Carrying Groceries Upstairs

Calories burned: 104
Take heart if you live in a walk-up: Just 15 minutes of hauling groceries upstairs burns more than 100 calories. Carrying bags and climbing stairs is especially effective because it combines cardio and strength training.

Vacuuming the Floors

Vacuuming and Dusting

Calories burned: 89 
Give the whole house a thorough vacuuming or dusting to zap about 90 calories in an hour. Pushing a vacuum engages your arm muscles; to get your legs in the game, try doing lunges and work those thighs.

Cooking and Food Preparation

Cooking and Food Prep

Calories burned: 89 
Even preparing family meals can help burn some calories — a bit under 100 in an hour for light food prep, to be exact. Get an even better workout by dancing while cooking and throwing in some squats while loading or unloading the dishwasher.

Related: 30 Kitchen Essentials That Are Built to Last

Close-up woman's hand washing dishes over kitchen sink.

Washing the Dishes

Calories burned: 77 

Standing at the sink and scrubbing dishes isn't the most strenuous task, but an hour of dish-washing sure is a better calorie-burner than a couple minutes of loading up the dishwasher.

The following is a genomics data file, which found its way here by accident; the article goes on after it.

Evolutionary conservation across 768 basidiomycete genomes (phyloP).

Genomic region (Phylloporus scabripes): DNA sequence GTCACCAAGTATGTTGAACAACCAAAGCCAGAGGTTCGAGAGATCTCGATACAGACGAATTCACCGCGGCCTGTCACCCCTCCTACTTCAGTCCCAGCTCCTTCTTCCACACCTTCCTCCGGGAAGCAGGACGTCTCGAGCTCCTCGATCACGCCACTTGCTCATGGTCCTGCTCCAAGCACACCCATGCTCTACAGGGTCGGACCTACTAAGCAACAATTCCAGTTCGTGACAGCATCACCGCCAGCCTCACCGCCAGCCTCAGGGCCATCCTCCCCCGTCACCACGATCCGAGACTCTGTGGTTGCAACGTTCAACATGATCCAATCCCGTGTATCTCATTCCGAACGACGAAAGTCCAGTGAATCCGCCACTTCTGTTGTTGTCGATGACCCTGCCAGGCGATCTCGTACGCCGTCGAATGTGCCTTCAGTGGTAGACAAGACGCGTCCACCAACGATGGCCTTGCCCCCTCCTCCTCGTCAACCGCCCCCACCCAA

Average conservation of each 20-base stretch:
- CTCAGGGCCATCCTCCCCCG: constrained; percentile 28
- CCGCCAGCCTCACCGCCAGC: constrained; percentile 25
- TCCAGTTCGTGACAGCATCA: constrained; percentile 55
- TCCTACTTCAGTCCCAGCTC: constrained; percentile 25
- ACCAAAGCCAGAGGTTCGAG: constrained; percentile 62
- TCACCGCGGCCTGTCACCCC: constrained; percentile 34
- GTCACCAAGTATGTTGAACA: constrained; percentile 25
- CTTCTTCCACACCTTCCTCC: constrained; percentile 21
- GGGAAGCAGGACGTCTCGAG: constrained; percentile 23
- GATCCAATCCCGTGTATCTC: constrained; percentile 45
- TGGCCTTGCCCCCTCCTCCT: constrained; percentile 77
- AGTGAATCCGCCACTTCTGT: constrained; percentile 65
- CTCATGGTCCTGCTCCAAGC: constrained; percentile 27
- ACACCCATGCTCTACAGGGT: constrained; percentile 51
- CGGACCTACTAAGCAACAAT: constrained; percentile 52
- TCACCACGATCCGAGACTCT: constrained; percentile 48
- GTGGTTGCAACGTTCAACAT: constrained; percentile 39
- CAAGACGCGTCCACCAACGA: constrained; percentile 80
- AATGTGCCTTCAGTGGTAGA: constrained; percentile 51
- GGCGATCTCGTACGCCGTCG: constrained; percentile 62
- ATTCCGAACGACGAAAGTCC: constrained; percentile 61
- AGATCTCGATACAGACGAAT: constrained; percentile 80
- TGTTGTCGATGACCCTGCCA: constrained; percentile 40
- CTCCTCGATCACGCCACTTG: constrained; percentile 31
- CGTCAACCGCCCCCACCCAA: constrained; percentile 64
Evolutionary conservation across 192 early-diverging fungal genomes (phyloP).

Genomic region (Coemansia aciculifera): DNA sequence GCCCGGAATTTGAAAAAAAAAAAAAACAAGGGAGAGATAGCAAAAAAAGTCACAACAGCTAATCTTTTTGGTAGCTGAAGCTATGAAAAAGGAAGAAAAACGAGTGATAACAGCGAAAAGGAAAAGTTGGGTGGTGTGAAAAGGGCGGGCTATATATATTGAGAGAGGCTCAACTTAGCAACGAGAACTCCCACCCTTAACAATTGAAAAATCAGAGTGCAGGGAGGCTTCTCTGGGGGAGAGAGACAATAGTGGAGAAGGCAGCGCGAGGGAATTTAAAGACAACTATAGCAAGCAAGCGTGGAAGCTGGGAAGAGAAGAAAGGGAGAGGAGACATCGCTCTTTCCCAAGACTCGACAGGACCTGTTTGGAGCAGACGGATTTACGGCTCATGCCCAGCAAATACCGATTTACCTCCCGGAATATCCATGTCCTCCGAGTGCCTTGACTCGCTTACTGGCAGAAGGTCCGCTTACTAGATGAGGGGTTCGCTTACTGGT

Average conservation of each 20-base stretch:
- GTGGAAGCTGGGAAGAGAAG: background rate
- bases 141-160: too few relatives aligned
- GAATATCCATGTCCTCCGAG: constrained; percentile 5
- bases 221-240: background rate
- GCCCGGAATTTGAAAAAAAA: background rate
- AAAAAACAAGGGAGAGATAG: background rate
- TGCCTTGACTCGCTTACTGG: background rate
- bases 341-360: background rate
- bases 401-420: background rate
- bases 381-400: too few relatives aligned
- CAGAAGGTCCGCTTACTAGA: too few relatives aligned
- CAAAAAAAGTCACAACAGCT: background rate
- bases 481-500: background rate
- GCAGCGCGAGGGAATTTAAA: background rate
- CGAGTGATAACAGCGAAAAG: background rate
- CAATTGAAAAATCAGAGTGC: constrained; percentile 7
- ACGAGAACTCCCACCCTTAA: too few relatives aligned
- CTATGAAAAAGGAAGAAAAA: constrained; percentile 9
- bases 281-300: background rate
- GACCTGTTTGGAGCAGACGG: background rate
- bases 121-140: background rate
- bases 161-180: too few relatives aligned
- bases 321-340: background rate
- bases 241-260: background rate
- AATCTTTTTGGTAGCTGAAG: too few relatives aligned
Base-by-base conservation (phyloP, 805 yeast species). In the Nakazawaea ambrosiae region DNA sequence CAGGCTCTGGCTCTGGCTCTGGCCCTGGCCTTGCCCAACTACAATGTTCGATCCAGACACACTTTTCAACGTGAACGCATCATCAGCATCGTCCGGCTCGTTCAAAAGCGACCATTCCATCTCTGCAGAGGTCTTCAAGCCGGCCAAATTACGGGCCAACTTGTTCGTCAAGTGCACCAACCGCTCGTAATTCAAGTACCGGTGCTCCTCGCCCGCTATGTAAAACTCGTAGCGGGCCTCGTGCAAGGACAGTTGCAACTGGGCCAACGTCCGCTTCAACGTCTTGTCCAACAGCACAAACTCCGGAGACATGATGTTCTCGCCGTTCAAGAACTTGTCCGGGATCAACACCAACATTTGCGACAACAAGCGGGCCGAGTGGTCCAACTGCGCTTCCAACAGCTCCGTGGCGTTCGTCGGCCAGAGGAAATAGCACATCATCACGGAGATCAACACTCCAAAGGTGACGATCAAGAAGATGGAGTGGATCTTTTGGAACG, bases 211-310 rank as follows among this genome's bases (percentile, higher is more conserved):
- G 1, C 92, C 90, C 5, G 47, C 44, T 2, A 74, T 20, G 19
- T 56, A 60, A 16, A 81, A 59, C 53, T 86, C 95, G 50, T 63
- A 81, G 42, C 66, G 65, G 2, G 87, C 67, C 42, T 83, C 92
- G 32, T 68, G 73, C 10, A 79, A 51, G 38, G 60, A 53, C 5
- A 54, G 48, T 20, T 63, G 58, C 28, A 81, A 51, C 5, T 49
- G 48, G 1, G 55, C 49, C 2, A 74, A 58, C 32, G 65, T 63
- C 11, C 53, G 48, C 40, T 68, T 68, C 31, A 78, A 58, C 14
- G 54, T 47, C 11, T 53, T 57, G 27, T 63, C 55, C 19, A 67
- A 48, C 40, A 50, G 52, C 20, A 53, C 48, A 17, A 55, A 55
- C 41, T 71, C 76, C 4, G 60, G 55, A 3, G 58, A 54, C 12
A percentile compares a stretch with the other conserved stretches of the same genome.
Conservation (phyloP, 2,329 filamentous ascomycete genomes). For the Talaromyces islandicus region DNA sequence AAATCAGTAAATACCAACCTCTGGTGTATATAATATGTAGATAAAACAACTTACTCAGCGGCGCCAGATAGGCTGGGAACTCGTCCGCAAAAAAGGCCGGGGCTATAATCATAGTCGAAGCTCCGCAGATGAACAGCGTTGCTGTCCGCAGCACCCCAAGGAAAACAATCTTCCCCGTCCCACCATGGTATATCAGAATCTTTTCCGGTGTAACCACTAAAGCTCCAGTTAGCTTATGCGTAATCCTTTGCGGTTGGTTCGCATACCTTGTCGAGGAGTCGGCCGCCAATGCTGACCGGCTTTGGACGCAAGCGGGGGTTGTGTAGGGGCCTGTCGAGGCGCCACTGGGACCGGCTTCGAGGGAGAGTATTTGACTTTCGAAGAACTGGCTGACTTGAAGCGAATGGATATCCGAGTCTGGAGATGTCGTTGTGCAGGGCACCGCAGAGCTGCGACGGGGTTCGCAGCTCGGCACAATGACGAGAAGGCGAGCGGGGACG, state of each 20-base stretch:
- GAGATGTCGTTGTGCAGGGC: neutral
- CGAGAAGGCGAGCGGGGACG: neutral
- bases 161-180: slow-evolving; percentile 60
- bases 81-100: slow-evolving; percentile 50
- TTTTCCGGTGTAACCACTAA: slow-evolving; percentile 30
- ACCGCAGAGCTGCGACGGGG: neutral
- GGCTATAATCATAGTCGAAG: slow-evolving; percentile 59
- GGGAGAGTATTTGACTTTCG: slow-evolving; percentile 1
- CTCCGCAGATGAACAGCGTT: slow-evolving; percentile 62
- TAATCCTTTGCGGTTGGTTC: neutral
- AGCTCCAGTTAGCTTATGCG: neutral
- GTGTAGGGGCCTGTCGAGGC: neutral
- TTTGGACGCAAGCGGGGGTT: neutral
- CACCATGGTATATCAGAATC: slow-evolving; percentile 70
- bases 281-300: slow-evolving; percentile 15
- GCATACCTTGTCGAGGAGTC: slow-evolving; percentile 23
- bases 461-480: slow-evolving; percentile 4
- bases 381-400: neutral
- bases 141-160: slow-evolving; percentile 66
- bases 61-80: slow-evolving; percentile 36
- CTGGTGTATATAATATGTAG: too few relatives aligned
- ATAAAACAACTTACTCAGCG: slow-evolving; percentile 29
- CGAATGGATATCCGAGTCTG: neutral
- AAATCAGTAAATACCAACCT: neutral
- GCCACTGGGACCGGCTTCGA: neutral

Marcel Jancovic/shutterstock


Calories burned: 208
Given the risks associated with shoveling, it's good to know that even the "lazy" alternative can be a workout. An hour of snowblowing can zap more than 200 calories. But as with shoveling, the combination of cold weather and maneuvering through snow can put stress on the heart, particularly if the snow is deep, so take similar precautions.

Related: Best Snow Blowers Under $500

Shoveling Snow
Brett Taylor/istockphoto

Shoveling Snow

Calories burned: 297 
An hour of shoveling snow can zap about 300 calories. However, experts say this is a chore that demands extreme caution. Some recommend against it entirely for anyone who's middle-aged or older, saying the risk of heart attacks can be too great. One doctor even tells USA Today that people as young as 45 should consider skipping shoveling. Other risks include soft-tissue and lower-back injuries. If you decide to shovel anyway, be sure to warm up, pace yourself, and push heavy snow instead of lifting it whenever possible.

Related: Things to Keep in Your Car for Safe Winter Driving